An example, in regard to Marxism, is Heidi Hartmann’s “The Unhappy Marriage of Feminism and Socialism.” (1981) The article was written to oppose the then-new expanded understanding of capitalism as a social system, i.e., not as an economy, an understanding that included an extended understanding of social reproduction aimed at illuminating the oppression of women. Hartmann opposed this expansion. According to her, Marxism was and should remain a theory of the economy per se; feminists needed an autonomous theory of patriarchy to explain women’s oppression. Under the guise of presenting a so-called “dual theory” a free-standing moral condemnation of misogyny triumphed while a promising development in critical theory was cut off.
Underlying the feminist break with earlier critical theories, exemplified in the concept of patriarchy, was a new conception of the relations between men and women as inherently antagonistic. While earlier theories described gender relations one-sidedly as relations of complementarity, cooperation and love, feminists responded by describing them equally one-sidedly as relations of conflict, derogation and inequality. The expanded understanding of the economy, to include the role of the family and kinship, as well as child-rearing, could have captured the interplay of both love and hate but this path was not taken. Instead, the relations of men and women were understood in zero-sum terms. One example is the misunderstanding of the late Paleolithic and Neolithic goddesses as expressions of “matriarchy”—women’s rule, later overthrown– rather than as expression of fertility religions in which child-bearing was likened to agricultural productivity through the mechanisms of sympathetic magic. A second example is the failure to appreciate the cultural advance made by the recognition of the father’s role in reproduction, as in the Hebrew Bible, an advance widely seen simply as a setback for institutionalizing women’s power. True, it was a setback, but it was also an advance, including for women. In both cases what men and women shared—the Neolithic Revolution, the creation of pair-bond centered family—was ignored, while one synechdochal aspect—women’s inequality—was singled out. This made it impossible to understand the contradictory nature of these advances, which brought oppression along with progress.
Equally important to misogyny’s powerful reign as an explanatory theory, as Featherstone describes it, was the rejection of Freudian psychoanalysis. The term “misogyny” was used in psychoanalysis not as synonymous with a moral wrong but as a psychical structure. For example, Karen Horney’s 1932 article “The Dread of Women,” traced men’s universal need to diminish and deride women to their envy of women’s role in reproduction, and to anxiety over the adequacy of the male genital. To be sure, the idea of misogyny as a psychical structure, rather than as a moral wrong per se, was developed by feminist psychoanalytic thinkers like Juliet Mitchell, Dorothy Dinnerstein and Nancy Chodorow, but in works like Manne’s – which elevated misogyny to a unitary social force — this line of thought is completely absent.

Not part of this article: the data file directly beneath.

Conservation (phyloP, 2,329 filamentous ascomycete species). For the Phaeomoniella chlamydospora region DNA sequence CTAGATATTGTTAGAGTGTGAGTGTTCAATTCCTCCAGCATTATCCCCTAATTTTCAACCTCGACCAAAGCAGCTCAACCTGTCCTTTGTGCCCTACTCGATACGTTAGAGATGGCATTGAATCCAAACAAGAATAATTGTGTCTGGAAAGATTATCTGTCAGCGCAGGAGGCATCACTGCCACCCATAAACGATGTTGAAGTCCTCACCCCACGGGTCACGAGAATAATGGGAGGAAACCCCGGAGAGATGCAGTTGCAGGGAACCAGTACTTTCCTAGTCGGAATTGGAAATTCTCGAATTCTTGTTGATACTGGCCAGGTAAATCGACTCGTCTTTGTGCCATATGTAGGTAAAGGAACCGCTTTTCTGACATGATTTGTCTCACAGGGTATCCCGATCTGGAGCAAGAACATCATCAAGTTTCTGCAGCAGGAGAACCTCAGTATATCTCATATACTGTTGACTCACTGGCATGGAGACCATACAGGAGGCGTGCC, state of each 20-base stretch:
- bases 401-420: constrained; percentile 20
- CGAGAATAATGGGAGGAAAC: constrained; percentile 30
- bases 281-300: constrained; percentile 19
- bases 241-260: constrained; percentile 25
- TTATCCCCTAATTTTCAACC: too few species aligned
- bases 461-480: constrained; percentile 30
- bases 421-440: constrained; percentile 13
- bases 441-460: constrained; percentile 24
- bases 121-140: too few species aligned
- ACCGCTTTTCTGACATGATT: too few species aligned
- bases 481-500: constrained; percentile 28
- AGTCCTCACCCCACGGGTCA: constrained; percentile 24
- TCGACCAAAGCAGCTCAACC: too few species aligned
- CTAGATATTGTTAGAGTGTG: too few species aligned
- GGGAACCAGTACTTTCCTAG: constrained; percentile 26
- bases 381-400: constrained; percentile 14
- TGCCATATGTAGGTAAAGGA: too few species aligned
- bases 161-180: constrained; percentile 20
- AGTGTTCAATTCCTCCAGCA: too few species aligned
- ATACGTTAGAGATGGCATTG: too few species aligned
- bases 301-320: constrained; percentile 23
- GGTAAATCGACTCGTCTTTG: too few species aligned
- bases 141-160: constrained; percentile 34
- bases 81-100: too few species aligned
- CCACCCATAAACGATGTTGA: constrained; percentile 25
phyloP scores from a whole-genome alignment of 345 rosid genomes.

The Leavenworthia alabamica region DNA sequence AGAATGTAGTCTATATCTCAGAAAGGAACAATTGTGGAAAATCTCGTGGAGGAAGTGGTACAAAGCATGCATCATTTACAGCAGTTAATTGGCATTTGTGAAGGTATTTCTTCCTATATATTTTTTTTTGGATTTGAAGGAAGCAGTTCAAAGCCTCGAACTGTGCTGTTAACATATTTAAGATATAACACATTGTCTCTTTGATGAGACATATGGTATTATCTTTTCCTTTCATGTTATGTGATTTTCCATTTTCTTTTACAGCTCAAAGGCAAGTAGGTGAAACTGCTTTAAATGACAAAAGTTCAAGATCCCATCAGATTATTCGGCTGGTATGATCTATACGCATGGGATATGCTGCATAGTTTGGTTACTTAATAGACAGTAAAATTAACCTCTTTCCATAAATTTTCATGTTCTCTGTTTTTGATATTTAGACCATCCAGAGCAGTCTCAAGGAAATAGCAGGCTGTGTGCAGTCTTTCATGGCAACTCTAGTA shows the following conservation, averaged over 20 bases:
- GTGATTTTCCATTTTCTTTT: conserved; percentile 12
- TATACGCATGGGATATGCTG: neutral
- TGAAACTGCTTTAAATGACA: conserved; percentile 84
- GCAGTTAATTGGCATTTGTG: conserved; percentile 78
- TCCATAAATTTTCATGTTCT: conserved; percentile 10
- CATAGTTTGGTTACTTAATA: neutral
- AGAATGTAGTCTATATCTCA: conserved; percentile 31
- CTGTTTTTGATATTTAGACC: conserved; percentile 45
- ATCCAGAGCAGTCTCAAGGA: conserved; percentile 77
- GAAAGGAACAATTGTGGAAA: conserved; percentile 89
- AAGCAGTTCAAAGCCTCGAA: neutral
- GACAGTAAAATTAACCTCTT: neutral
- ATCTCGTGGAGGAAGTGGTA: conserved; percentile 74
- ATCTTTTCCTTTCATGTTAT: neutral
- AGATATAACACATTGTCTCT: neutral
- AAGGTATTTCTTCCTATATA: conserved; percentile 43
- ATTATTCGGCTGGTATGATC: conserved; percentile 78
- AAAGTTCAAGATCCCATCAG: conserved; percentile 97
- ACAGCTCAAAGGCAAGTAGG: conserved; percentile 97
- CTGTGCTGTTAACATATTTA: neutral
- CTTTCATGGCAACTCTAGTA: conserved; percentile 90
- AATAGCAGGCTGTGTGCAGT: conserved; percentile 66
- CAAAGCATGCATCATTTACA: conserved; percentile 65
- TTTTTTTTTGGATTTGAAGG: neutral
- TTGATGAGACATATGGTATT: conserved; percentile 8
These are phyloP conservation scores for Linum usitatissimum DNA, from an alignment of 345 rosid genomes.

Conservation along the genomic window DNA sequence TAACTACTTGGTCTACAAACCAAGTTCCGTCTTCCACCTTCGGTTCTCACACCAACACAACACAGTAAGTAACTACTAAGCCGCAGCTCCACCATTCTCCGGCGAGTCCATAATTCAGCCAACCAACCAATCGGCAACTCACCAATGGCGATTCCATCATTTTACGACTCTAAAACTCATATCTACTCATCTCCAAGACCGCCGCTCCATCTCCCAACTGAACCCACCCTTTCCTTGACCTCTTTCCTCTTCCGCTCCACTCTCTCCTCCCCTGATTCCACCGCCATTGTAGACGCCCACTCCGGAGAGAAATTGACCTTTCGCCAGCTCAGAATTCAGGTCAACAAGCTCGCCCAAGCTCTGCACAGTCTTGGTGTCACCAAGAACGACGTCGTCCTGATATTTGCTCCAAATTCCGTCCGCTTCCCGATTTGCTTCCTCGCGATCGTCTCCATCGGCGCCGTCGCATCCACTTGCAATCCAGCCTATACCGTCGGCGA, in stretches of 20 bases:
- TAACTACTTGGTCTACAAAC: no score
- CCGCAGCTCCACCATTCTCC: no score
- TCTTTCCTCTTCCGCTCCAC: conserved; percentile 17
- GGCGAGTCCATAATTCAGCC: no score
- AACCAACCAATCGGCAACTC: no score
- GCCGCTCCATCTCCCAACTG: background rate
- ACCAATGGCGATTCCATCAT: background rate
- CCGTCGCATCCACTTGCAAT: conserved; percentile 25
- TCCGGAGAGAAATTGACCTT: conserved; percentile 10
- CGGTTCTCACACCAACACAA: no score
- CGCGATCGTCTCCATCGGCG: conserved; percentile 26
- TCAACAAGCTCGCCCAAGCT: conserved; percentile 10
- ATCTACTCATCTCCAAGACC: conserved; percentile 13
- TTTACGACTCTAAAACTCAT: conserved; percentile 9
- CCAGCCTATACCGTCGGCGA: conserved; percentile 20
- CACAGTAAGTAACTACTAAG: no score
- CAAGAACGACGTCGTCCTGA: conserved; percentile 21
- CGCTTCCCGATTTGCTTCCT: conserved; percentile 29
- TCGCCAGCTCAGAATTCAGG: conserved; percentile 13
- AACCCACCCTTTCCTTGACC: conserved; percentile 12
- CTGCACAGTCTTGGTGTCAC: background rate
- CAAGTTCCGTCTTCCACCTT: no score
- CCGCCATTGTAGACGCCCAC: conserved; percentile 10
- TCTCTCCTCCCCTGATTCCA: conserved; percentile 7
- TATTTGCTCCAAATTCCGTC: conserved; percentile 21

So far my reflection supports Featherstone’s intervention but there is one point on which I disagree. As I see it, she greatly overstates the critical force of seventies feminism. It is true that in the early seventies there was still a broad language of “liberation,” as well as an effort at synthesizing feminism and socialism, i.e., “socialist-feminism.” But these reflected the roots of feminism in the culture of the New Left. Within months of the appearance of the first feminist classics, such as those of Shulamith Firestone and Kate Millett, feminists rejected the idea that we needed a permanent radical presence—a left—in America. Instead, they proposed a quintessential version of the misogyny thesis, namely the view that the New Left was misogynist, even a form of what we would call today a “rape culture.” A symptom of Featherstone’s misreading of the seventies is the attention she gives to Germaine Greer, a media sensation, but otherwise not representative of seventies feminism precisely because of her high valuation of heterosexuality. Most seventies feminists did praise sexual liberation, but not in the form of heterosexuality, which, one famous article termed a “battlefield,” in which admittedly there was “ecstasy,” but not love.
Overall, then, the term misogyny triumphed at the expense of more complex and ultimately richer ways of understanding the relations between the sexes. Although “misogyny” took the form of a social theory it largely became a free-standing moral command. Most importantly, it rested on unexamined attitudes and prejudices and failed to see what men and women have in common. To be sure, there were those who objected to this powerful meme of the nineteen seventies, such as Ann Snitow and Ellen Willis. Liza Featherstone is in their tradition.
Eli Zaretsky is Professor of History at The New School for Social Research.